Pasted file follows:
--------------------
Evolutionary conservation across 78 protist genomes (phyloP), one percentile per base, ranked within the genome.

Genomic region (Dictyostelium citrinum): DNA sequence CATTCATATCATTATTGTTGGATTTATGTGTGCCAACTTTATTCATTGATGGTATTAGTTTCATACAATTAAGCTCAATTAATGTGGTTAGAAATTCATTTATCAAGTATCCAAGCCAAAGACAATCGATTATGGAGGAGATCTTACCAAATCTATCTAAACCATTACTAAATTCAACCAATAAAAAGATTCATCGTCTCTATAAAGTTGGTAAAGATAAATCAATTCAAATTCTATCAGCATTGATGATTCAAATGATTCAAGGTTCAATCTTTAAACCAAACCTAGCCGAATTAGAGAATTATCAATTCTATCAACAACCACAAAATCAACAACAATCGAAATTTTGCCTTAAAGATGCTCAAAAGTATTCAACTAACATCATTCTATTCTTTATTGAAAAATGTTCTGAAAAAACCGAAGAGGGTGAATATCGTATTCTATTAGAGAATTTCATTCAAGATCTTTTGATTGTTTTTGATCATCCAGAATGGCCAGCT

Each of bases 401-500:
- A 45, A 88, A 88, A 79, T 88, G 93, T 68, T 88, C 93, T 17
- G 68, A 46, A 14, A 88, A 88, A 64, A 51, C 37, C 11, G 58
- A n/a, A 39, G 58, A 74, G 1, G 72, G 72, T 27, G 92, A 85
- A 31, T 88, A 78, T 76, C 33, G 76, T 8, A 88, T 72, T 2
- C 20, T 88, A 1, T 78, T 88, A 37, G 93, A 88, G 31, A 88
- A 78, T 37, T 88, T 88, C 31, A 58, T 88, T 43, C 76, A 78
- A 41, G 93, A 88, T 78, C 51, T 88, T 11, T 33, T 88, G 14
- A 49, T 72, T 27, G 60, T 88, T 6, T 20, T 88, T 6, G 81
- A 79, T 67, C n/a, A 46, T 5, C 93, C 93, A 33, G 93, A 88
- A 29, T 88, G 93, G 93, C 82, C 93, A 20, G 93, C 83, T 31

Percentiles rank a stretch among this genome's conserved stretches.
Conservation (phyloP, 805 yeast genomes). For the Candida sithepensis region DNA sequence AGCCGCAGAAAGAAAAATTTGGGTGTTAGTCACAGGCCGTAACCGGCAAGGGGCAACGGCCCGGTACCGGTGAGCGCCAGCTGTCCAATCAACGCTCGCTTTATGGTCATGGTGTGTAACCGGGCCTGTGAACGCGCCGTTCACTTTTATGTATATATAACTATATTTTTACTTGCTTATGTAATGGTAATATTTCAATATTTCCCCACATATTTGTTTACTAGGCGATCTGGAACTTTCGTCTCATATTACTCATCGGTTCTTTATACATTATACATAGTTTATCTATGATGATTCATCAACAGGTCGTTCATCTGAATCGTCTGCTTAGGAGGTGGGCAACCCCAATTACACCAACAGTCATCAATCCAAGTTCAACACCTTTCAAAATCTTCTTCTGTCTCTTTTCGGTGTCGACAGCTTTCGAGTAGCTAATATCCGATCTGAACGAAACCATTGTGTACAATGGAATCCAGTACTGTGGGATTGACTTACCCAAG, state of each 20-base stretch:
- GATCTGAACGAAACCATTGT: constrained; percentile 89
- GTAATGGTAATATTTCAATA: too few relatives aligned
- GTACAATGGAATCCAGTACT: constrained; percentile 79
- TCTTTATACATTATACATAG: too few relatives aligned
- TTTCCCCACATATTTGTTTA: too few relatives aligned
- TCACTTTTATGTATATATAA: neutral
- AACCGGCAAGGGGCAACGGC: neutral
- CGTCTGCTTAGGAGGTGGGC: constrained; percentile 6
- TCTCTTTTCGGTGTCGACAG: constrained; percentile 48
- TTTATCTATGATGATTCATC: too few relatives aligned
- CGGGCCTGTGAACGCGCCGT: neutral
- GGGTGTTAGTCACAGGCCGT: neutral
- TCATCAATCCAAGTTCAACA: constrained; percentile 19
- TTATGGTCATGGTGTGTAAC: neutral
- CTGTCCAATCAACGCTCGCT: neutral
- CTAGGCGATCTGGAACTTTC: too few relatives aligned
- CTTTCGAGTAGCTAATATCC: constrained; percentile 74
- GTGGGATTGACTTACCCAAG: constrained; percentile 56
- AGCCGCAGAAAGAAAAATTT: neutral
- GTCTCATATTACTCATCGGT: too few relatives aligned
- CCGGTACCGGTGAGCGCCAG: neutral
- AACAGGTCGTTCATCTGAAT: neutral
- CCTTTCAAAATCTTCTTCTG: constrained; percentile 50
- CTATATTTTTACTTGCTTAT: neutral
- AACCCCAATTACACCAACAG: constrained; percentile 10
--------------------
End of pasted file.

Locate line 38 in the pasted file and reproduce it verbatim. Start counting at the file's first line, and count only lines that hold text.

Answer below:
- CCTTTCAAAATCTTCTTCTG: constrained; percentile 50